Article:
But, just because an argument is invalid does not mean that its conclusion is therefore false.

At this point in our investigation, it still may be the case that the thesis of NCR is true, but that the arguments given for it simply fail to establish it. Having noted that the argument is invalid we turn today to investigate two more questions: 1. The truth of the premise. 2. The potential consequences of ascribing to the NCR thesis. --Ideas have consequences, some more than others. It is often especially true that serious consequences follow from accepting certain ideas in ethical theory. So, let’s discuss the consequences that must inevitably follow from accepting the conclusion of NCR. --Rachels attempts to point out several things that come hand in hand with accepting NCR. He says, suppose we took this seriously. What might follow from such a thesis? He raises several points here. They are: 1. We could no longer criticize the practices of other cultures that we find morally objectionable. --We could not say of other societies that their practices are “right” or “wrong”, we could only passively observe that they are “different” than our own. --At first blush, the defender of cultural relativism might say: yes, precisely! This is my point. We have no right to say of others that their practices are “right or wrong”, this is a strength of cultural relativism. It keeps us humble and tolerant. --Rachels says, watch the sophistry, be careful. For if this is to be accepted then we not only cannot comment on more benign issues like the roles of the sexes or the family structures of a society, but we must also remain silent in the face of much more grave practices. --Slavery, for example. Or the singling out of one group of people as being intrinsically “inferior” to others. --Thus, the buying and selling of people as chattel or the events of such magnitude of horror as the holocaust are things that we must simply accept. For according to NCR such practices are neither better or worse than our own, they are simply different. --But as Rachels points out, surely such a position is unacceptable and could hardly be considered “enlightened”. 2. Not only could we not criticize other cultures, but we would not be in a position to criticize our own. --Once again, recall that according to NCR the only test of whether a thing is right or wrong is to look to what is practiced in a particular society, and this by definition would include one’s own society. --So, if one lived in a country where people are mutilated for petty crimes, and one wondered whether such a practice is “right” they would simply need to see if this practice conformed with what their society has deemed acceptable. If once the answer is obtained, the question is closed.

--But once again, such a conclusion is hardly acceptable. We would like to think that their remains room for improvement not only in “other” societies, but in our own. 3. The idea of “moral progress” is called into doubt. This is a consequence that follows from number two. --Our own history bears witness to our desire to be self correcting and to bring about reform regarding policies and practices that have been either stopped or changed. --Consider for example the right for women to vote, or the reform of child labor laws, or the long and painful process of national repentance in this country for the practice of slavery. --If Cultural relativism is correct, all such changes could not be said to be either for the better or the worse, but simply changes. We could merely point out that what happened at one time is now no longer practiced. --But the very notion of progress, by definition, entails a change for the better. However, terms like “better” are evaluative, and according to the reasoning of the cultural relativist, we are not in a position to make such evaluative judgments. For there is no universal standard on which to base them. Note that all of Rachels objections here are appealing to the same form of argument. He is saying, 1. If NCR is true then previously held belief X is false. (If P then Q) 2. But, previously held belief X is not false. (Not Q) 3. Therefore, NCR is not true. (Therefore not P) This method of argument is represented in your handout on validity. It is called modus tollens, and it is a valid form of argument. But we need to move on. As I said, today we are discussing not only the undesirable consequences that follow from NCR, but also the truth of the premise that is used to support the NCR thesis. As you saw, in arguing for the NCR thesis, the cultural relativist puts forward the claim that different cultures have different moral codes. Rachels wants to examine this claim and ask just how dramatic the “differences” that are appealed to really are. He says, let’s take another look at these differences of behavior and it will turn out that the moral principles motivating them may in fact be held in common cross culturally, but it just so happens that they manifest their workings differently in different regions. For example, (Give the cow example)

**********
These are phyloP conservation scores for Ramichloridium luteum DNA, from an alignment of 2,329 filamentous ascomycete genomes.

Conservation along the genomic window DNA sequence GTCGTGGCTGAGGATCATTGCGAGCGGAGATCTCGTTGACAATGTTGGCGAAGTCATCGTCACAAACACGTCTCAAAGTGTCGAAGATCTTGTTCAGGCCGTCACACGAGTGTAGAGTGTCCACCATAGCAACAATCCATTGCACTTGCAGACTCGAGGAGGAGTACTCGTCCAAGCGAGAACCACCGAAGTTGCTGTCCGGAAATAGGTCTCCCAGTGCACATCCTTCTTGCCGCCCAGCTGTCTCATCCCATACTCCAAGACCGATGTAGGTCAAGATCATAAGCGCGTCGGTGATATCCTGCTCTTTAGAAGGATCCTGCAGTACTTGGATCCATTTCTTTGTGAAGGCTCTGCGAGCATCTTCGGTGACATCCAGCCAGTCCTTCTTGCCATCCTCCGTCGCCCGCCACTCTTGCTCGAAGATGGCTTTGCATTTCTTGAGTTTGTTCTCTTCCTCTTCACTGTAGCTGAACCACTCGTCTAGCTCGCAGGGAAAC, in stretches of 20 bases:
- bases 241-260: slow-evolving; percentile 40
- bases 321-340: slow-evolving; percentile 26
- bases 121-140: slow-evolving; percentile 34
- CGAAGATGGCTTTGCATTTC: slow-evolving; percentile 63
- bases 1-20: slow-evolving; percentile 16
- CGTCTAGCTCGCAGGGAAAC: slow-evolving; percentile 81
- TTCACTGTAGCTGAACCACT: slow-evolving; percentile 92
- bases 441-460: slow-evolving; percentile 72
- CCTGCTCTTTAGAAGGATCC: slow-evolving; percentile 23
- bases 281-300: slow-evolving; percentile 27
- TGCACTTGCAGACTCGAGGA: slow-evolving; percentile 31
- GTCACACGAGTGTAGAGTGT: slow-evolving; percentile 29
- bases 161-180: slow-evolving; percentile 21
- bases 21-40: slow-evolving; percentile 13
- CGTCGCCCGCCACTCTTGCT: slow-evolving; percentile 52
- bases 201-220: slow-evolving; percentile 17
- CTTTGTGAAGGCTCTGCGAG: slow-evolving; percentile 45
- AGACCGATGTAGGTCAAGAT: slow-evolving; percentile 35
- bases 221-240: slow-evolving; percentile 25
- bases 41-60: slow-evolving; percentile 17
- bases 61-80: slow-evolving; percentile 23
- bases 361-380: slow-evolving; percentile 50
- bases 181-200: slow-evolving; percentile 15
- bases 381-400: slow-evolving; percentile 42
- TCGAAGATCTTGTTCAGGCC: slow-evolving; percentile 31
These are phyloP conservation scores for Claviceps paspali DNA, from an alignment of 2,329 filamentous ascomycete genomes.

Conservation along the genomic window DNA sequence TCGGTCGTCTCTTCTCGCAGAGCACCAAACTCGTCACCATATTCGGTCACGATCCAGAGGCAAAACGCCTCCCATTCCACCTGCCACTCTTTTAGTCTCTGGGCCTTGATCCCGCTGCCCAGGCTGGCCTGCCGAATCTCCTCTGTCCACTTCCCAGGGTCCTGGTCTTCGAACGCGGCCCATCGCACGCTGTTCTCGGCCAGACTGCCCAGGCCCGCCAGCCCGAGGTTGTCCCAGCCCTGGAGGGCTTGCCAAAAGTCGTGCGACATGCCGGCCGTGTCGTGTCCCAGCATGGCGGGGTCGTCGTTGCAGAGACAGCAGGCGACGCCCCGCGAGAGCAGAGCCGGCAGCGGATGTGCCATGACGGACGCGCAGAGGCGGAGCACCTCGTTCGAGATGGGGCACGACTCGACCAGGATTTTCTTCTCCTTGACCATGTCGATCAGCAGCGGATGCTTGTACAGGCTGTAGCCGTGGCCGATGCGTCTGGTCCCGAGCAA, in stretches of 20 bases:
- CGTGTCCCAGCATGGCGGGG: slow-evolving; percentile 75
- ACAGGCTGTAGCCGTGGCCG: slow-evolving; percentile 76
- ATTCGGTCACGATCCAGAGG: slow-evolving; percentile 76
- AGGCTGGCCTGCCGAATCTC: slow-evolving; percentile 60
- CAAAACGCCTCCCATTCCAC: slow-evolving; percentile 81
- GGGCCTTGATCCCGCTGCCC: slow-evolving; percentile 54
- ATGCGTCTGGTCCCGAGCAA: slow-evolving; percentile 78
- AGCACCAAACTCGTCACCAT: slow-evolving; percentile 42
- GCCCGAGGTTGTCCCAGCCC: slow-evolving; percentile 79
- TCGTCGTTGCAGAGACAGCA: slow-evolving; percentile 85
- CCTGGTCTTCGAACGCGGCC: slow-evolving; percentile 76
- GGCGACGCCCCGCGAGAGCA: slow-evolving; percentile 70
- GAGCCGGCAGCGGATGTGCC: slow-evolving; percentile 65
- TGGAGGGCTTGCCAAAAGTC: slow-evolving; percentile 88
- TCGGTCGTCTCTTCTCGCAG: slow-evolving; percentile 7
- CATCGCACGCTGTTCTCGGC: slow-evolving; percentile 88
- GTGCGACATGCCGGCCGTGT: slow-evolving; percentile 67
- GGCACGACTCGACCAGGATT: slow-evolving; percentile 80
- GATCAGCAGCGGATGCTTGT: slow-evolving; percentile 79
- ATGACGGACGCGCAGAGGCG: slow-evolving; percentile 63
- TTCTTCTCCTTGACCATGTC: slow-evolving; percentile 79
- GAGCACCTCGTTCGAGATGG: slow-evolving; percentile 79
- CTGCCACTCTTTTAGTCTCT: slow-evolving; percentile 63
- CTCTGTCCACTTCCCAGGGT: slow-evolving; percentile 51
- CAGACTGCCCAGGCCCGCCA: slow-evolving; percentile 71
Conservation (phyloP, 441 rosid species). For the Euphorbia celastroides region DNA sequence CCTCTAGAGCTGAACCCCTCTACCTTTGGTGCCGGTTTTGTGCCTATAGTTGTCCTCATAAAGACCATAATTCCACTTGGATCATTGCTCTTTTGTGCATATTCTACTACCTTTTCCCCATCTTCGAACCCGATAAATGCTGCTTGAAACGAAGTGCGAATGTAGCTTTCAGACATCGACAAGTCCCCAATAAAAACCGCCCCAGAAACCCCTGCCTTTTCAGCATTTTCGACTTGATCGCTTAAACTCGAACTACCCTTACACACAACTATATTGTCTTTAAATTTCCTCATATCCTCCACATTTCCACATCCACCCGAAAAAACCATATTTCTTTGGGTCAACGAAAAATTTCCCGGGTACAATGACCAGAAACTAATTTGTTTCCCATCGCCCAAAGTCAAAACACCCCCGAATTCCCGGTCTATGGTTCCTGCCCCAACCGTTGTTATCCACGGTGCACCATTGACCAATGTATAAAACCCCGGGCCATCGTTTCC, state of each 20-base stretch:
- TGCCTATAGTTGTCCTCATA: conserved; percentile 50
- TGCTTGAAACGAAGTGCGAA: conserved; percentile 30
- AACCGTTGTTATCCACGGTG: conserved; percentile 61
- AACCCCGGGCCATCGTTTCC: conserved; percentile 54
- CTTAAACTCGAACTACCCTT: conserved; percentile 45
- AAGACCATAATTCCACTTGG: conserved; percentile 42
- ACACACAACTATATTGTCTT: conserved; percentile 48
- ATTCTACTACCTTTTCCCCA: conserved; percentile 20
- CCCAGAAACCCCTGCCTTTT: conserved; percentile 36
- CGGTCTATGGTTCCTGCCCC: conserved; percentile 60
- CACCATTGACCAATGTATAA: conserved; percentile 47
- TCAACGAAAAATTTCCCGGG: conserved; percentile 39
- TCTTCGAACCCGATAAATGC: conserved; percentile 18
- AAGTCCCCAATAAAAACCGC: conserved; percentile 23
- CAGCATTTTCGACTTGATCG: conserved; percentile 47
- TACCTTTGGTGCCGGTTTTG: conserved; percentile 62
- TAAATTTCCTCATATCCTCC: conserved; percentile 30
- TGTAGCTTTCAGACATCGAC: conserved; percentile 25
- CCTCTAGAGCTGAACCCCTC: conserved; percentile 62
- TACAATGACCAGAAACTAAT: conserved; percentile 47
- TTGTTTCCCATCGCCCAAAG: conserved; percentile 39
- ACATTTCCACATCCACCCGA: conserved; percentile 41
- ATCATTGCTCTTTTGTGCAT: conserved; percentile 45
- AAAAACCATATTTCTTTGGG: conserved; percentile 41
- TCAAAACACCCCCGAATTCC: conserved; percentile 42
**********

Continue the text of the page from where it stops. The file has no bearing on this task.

Greeks and Callatians: (Speak of the principle of honoring the dead behind different funerary practices, and that neither Greek nor Callatian would hold that “it doesn’t matter” whether the dead are honored. They just do it differently.) Appeal to my own examples— disagreement about whether to fight, yes, cowardice in battle, never, --There is no society in which betrayal of one’s closest friend is considered praiseworthy. --There is no society in which being habitually deceptive in important matters is considered honorable. --Further, there exists no society in which it is considered noble to torture children for fun. This is not to say that such practices have not occurred. That’s not the point. The point is that if or when they do occur they do not occur in the name of nobility and virtue. (Rather sick or perverse pleasure) --So, The point is, while it may be true that there are disagreements about customs, these do not necessarily indicate disagreement about values. --You see, Rachels is distinguishing between customs themselves and the principles or values that underlie custom. He is pointing out that this is a distinction that is lacking in the argument for NCR. --For example, one society could value life and justice and therefore choose to go to war against a nation who they consider to be an unjust pursuer and a threat, while another society could chose pacifism on the basis of their also valuing life and justice. Thus, while the same values are held in common, the practice being carried out is different. --Now, it may turn out that the reasoning of one of these societies for choosing one action instead of another may be flawed, but this does not indicate that they are appealing to some radically different set of values than their counterpart. --So, the upshot of all this is that the raw data of the sociologist could be misleading. I.e., while there may be differences in custom, these are not indicative of people whose moral codes are so radically different than our own that they are operating according to fundamentally different principles and values. --Rachels points out that if certain moral principles were not acknowledged then societies would invariably self-destruct. (e.g. lying, murder, etc.) He’s right, but I consider this a more tangential point of his essay. After all of this, is there anything left to be gleaned from NCR? (or the reasons that people may find it appealing? 1. Some practices are neither moral nor immoral, they are simply cultural practices that are amoral. As such, one good motivation behind this rather bad argument is to remind us that not all cultural practices should be regarded as stemming from an absolute rational standard. (e.g. certain forms of dress, rituals surrounding our meals, etc.) Tell them about Pojman, similarities and differences, his is a better essay with some similar concerns but others in addition. We’ll take part of the second day to discuss expectations for the upcoming essay. (Going slow because you will be writing on the matter.)